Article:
Bantam Bread Company
When a bit of fame alights upon a noble person or venture, it can be well intentioned and much appreciated but also miss the mark. Call that phenomenon the paradigm of the Bantam Bread Company and the "Dirt Bomb." Rest assured, it's not a metaphor for a critic lobbing a muddy insult at the artisan bakery that chef Niles Golovin launched in 1996 in the basement of a multi-story house wedged between Route 202 and the Bantam River, in what was once considered historic Litchfield's working-class borough.
Instead, the Dirt Bomb is the reason for the regional and even national renown that Bantam Bread has enjoyed. This dense, nutmeg-scented muffin, dipped in butter and rolled in cinnamon sugar, has been featured on The Food Network and was recently named the "Best Muffin" in Yankee Magazine's "Best of New England" issue – a feat, considering it's the only thing resembling a muffin that Bantam Bread makes.
Dirt Bombs are delicious, but they're not the soul of this atelier of yeast, flour, and enzymes, nor the staple of a recipe that has built a legion of devoted customers who treasure their weekly, sometimes daily, pilgrimages to a tiny, quirky shop with a singular charm that pivots on the most wholesome forms of temptation and desire.
Here, appropriately, it's the masterful loaves of Golovin and fellow bakers Ian Chin and Jr. Morales that yield a communion of lifestyle transfiguration – that, and the almost ad hoc but magnificent context of other offerings, including gourmet cheeses, chocolates, Spanish olive oils, and "rustic" pastries that range from lattice tarts to fruit crostatas, tea cakes, elephant ears, brownies, cookies, and more.
The semolina bâtard is like Mass on Sunday; the Kalamata olive sourdough, paired with olive oil and red wine, is a well-heeled peasant's dinner; Irish soda bread on Thursdays, cinnamon raisin bread and the holiday fruit and nut bread ennoble breakfast, and the pain de campagne brings rustic luxury to sandwiches.
There's also challah bread, French white, caraway rye, multigrain, sunflower and flax seed, peasant, and whole grain spelt, though Golovin can barely name them all and doesn't place a high priority on tracking production numbers. He's more of a bread artist that a loaf accountant, though he can say that the semolina bread is most popular and multigrain second.
"After all this time, we're still getting better at what we do. Today's sourdough is remarkably beautiful," says the baker, who comes in at 2am and makes everything from scratch each day.
"The holiday bread's got soul," he adds in telling the anecdote of recognizing, in the early days of Bantam Bread, around Thanksgiving, a need for a fruit-and-nut bread. "We made it for the holiday, and it just stuck," says Golovin, whose preferred take-home loaf is the spelt bread, because it is 100% whole grain. "It's the heaviest loaf of bread we make."
Golovin, who is proud of managing to "sneak a little whole grain into everybody's bread," is taking on a new challenge. "We've decided to work on the introduction of an 'ancient grain' bread with a high whole grain content to be baked free form, meaning it will be baked directly on the oven floor without a pan," he said.
Golovin, joined in the business by his ex-wife, Susie Uruburu, and his pastry chef and daughter, Amanda Golovin Vega, revealed that his tenure at the helm of Bantam Bread will be coming to an end at some point. The arrival of the bakery's 20-year anniversary on July 20 has him thinking about finding a successor to take over and continue the business, and family members are so far not inclined to do so.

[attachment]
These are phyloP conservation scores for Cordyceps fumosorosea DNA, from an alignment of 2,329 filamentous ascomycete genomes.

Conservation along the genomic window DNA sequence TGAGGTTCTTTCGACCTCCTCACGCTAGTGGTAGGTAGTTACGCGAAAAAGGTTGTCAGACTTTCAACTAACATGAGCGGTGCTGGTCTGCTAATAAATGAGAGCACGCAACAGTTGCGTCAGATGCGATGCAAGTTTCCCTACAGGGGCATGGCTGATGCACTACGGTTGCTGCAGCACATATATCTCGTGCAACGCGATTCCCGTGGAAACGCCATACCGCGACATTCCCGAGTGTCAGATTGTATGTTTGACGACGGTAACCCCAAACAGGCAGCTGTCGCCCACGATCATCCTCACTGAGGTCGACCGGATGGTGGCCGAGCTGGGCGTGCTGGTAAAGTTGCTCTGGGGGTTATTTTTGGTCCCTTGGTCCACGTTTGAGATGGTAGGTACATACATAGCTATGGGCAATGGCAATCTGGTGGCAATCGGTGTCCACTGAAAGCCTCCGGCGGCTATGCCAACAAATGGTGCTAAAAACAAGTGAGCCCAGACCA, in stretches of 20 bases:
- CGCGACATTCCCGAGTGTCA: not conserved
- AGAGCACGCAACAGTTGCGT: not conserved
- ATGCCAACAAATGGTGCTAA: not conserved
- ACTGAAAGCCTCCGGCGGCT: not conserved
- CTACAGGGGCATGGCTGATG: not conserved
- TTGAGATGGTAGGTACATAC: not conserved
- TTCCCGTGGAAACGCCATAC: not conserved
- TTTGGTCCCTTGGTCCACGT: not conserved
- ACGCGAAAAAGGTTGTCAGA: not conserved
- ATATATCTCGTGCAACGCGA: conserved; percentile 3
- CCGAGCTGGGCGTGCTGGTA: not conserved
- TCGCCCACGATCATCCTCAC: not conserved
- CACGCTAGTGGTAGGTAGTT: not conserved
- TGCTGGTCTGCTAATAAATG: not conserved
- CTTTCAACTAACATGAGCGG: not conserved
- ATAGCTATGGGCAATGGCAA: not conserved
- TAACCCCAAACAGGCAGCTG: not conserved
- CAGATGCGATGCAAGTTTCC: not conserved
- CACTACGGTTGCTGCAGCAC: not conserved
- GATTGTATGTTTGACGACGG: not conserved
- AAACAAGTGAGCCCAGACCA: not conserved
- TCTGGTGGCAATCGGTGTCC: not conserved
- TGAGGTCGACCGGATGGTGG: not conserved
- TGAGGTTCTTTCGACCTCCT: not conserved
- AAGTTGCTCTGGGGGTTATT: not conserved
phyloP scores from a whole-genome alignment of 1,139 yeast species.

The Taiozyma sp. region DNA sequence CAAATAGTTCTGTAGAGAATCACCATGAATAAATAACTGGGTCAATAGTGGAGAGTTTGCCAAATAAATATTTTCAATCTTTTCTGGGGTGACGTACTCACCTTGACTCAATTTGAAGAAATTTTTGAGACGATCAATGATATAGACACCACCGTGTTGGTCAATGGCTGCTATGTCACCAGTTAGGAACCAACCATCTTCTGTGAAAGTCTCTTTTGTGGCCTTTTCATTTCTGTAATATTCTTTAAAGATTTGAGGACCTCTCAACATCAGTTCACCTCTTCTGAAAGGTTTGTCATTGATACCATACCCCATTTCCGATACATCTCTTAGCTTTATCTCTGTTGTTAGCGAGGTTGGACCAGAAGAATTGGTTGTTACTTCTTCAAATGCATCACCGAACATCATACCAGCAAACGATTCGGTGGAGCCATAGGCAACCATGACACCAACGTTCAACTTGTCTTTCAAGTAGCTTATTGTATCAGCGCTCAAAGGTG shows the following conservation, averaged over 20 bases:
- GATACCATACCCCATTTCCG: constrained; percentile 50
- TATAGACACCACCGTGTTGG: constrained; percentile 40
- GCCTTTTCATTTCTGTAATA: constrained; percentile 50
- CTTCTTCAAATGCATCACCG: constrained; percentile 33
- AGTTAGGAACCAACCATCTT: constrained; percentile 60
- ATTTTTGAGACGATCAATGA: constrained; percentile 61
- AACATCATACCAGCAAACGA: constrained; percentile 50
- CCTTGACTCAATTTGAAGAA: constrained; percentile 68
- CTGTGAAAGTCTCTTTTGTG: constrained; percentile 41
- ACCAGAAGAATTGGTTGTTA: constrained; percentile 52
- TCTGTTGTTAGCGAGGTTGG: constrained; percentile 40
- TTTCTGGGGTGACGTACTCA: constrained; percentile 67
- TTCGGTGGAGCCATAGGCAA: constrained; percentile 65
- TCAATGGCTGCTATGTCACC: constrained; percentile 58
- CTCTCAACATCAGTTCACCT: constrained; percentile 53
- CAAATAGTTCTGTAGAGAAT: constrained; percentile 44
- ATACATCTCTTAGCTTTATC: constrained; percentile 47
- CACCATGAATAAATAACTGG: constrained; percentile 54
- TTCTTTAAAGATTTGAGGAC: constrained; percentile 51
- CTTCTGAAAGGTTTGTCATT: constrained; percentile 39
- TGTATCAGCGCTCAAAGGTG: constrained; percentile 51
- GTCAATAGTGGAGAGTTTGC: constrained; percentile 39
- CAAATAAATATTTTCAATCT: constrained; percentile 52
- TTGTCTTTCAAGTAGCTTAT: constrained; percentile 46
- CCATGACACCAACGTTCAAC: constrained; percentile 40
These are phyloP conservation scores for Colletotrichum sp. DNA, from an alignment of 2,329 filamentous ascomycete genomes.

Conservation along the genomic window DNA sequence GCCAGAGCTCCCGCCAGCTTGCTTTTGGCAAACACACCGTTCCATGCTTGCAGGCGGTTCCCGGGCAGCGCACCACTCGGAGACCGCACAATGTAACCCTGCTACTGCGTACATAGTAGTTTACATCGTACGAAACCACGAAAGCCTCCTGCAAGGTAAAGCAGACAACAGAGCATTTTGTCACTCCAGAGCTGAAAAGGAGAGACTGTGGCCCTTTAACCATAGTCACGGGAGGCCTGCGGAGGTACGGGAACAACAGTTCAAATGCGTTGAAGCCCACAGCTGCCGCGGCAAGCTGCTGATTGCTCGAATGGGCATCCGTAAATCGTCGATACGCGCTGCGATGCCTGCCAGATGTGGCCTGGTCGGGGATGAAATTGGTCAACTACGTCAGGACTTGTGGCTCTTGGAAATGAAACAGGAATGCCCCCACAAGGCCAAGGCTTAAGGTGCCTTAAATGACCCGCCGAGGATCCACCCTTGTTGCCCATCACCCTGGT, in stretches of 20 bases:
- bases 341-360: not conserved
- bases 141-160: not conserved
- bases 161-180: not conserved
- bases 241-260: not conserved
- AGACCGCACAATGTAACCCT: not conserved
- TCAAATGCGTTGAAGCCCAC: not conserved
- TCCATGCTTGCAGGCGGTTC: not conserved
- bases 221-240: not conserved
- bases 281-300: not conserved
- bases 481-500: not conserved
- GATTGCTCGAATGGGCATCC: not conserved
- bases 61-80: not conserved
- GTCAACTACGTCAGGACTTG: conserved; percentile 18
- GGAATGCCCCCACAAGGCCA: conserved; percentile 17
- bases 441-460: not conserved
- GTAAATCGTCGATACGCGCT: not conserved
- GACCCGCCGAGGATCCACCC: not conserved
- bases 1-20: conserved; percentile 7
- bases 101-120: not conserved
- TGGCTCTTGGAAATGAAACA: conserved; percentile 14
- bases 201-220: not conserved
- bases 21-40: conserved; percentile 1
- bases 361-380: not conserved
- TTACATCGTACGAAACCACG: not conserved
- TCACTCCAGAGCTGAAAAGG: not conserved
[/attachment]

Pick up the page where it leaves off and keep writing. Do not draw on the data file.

Though customers consistently call the breads "superb" and say things like "everything they create here is magic," there have been notable difficulties for Golovin and Bantam Bread.
His many champions remain troubled by what resulted, when he pursued a vision a decade ago of evolving the tiny basement bakery into a larger, gleaming bakery and café, initially locally and then more distant.
Golovin's attempt to expand by taking over the former Bantam Firehouse – and fill a niche for an area then short on coffee and lunch options – was met with only roadblocks and what seemed like resistance from the powers-that-be in Bantam and Litchfield. Eventually, he was compelled to drop his effort to reimagine the historic brick building that is now home to Arethusa Farm Dairy's creamery.
Stung by that outcome, perhaps, he fell in love with the deep, expansive ovens in the historic former Rogers Bakery in Plainville, which was vacant and on the market. Golovin bought the building, undertook a stylish renovation, and opened his bakery and café in 2007, while also retaining the Bantam location.
By critical measure, the new venture was brilliant; the bread and pastries better than ever, the lunches terrific, the overall experience unlike anything else in the area.
"My feeling was that we were branded well enough to draw from the communities surrounding Plainville," Golovin recalled, but the folks from Farmington and Bristol didn't come in volume, and Golovin was forced to close the site the same year it had opened.
He returned to Bantam and soldiered on, admirably and thankfully for all those who love the experience of stopping in for still-warm loaves that demand to be torn into chunks on the drive home. For the band of loyalists who make Golovin's specialties a regular part of their day, Bantam Bread Company's long local history is something to celebrate.
Bantam Bread Company is open Wednesday-Saturday, 8:30am-5:30pm, and until 4pm on Sunday.
And while coming to Bantam for the breads and pastries is a treasured ritual, Golovin's creations can also be found at New Morning Market in Woodbury and Davis IGA in Kent. Morris' Winvian resort serves the French white and multigrain breads to guests as part of their breakfast.
853 Bantam Rd., Bantam